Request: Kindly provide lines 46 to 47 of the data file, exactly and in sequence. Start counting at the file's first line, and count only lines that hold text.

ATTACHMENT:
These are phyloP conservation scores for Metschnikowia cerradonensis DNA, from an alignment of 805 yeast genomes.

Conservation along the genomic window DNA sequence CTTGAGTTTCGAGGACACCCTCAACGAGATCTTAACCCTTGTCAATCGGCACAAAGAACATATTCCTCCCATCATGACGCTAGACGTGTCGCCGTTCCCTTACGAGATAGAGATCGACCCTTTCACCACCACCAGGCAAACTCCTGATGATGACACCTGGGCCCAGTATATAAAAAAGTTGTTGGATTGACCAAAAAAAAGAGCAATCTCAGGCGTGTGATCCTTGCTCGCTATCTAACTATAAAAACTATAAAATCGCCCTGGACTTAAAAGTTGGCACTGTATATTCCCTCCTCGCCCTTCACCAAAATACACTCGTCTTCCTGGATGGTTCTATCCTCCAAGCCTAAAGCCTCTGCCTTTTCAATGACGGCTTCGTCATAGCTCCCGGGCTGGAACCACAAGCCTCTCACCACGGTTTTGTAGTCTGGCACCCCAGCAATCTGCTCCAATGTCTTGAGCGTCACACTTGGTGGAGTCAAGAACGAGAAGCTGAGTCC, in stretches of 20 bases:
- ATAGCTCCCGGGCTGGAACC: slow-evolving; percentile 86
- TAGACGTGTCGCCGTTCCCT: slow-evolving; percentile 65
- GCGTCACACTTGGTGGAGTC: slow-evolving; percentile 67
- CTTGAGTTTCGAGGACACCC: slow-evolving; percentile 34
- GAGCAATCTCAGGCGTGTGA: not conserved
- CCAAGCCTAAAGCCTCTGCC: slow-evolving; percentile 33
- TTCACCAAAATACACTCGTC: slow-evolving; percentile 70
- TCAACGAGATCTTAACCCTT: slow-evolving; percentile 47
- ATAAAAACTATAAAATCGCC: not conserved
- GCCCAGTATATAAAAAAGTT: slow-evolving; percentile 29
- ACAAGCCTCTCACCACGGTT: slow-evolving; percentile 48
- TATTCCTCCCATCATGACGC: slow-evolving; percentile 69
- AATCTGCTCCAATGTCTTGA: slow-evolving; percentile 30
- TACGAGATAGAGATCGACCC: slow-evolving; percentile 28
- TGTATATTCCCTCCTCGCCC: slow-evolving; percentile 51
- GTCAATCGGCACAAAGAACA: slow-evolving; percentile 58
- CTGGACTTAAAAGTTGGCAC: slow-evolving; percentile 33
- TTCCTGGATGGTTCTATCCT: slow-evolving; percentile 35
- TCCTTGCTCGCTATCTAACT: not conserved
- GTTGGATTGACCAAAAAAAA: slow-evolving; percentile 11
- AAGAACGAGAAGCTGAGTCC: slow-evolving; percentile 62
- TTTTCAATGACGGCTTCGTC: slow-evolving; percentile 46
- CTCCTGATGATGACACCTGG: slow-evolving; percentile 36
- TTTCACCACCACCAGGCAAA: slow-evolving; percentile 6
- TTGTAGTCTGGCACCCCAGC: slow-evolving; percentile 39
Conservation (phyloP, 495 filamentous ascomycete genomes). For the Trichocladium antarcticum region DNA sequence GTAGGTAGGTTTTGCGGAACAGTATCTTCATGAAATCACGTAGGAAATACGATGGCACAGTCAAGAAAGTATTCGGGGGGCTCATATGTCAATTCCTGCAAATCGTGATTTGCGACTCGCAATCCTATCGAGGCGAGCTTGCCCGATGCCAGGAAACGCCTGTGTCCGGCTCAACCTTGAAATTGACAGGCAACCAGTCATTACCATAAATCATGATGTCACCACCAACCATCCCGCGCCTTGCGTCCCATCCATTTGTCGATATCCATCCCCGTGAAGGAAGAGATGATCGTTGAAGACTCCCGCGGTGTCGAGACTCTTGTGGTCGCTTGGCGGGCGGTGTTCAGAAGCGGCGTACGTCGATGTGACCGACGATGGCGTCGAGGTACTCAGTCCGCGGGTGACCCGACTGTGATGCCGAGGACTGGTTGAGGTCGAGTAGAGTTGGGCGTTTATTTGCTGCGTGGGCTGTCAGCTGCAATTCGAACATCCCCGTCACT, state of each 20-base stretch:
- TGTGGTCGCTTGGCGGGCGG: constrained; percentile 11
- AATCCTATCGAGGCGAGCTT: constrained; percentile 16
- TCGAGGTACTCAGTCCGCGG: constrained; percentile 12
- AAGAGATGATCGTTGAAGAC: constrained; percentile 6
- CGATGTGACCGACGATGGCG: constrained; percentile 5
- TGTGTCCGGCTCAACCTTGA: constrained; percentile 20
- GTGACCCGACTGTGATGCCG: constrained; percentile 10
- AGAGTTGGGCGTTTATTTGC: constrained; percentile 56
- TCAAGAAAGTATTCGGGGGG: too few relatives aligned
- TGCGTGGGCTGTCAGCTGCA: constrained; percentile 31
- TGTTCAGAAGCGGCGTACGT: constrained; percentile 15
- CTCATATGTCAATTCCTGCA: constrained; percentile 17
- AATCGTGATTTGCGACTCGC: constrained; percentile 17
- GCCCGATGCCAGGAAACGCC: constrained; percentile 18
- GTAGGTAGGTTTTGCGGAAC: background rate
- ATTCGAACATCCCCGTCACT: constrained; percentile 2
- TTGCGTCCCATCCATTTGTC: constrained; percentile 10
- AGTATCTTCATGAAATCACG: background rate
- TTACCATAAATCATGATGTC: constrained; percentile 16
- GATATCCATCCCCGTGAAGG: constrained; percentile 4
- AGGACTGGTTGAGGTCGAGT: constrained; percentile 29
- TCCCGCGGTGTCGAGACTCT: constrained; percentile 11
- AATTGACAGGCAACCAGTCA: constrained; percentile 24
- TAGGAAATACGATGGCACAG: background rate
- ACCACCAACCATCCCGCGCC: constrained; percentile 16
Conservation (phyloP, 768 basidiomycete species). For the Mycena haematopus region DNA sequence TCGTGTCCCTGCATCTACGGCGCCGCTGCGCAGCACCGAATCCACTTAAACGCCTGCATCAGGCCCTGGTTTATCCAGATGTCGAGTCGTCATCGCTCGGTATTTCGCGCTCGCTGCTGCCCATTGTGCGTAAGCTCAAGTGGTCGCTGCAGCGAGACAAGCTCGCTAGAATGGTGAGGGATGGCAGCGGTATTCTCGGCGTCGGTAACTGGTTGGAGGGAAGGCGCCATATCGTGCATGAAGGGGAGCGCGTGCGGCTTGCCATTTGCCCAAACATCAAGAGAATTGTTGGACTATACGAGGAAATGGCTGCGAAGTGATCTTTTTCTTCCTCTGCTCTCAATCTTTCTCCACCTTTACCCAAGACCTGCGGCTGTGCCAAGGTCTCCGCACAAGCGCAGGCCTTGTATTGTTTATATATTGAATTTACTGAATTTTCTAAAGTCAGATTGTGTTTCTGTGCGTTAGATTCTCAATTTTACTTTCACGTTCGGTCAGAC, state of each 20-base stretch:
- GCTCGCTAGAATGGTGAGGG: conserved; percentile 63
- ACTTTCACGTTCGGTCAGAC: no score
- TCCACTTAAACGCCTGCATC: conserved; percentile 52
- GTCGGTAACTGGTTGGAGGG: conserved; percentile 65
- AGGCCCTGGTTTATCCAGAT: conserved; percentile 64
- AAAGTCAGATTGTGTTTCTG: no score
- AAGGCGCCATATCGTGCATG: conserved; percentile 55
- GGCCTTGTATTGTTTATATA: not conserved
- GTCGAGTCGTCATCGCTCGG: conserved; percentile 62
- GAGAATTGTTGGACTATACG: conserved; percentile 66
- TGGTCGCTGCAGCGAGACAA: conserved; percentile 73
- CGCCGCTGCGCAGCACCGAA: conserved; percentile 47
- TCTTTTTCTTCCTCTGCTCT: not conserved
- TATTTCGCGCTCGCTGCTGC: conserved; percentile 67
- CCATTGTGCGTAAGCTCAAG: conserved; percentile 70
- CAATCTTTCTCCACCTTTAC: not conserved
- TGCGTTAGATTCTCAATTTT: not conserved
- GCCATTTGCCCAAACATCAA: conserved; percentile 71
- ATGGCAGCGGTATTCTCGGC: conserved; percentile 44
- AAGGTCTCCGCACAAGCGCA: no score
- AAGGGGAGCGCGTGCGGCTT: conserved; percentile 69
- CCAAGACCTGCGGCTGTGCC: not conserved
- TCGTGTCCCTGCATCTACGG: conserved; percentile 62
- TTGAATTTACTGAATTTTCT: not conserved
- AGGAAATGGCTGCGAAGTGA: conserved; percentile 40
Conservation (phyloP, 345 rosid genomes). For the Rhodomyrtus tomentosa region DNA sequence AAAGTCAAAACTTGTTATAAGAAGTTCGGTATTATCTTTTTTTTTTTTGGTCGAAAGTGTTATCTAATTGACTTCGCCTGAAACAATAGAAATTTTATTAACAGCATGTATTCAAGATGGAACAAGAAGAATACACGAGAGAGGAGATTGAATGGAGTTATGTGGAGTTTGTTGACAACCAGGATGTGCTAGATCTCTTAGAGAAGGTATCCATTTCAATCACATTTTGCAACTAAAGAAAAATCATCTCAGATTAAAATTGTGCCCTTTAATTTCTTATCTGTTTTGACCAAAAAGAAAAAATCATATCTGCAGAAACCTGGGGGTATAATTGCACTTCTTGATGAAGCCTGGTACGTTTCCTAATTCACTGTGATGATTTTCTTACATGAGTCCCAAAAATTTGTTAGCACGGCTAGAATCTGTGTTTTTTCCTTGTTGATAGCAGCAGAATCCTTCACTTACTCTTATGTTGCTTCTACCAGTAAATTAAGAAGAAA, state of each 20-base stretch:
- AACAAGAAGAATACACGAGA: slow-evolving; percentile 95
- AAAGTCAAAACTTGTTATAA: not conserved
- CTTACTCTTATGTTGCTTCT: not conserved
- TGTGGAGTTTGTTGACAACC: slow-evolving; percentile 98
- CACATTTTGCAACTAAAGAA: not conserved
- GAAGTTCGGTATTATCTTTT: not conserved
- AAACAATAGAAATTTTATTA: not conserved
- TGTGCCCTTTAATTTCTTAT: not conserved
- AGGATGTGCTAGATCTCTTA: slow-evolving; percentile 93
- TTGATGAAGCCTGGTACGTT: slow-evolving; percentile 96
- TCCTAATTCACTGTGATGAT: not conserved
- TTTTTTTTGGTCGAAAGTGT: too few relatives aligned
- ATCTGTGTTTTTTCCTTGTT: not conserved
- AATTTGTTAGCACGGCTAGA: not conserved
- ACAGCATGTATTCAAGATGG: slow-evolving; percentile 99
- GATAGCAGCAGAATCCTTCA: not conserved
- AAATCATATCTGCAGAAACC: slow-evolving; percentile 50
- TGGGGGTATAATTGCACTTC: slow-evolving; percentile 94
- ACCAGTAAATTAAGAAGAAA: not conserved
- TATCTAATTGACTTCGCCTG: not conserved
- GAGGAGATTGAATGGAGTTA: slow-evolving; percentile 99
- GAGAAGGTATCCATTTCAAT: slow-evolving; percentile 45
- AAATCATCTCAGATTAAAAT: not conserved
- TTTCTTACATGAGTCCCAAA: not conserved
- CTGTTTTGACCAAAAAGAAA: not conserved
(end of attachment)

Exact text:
- AGTATCTTCATGAAATCACG: background rate
- TTACCATAAATCATGATGTC: constrained; percentile 16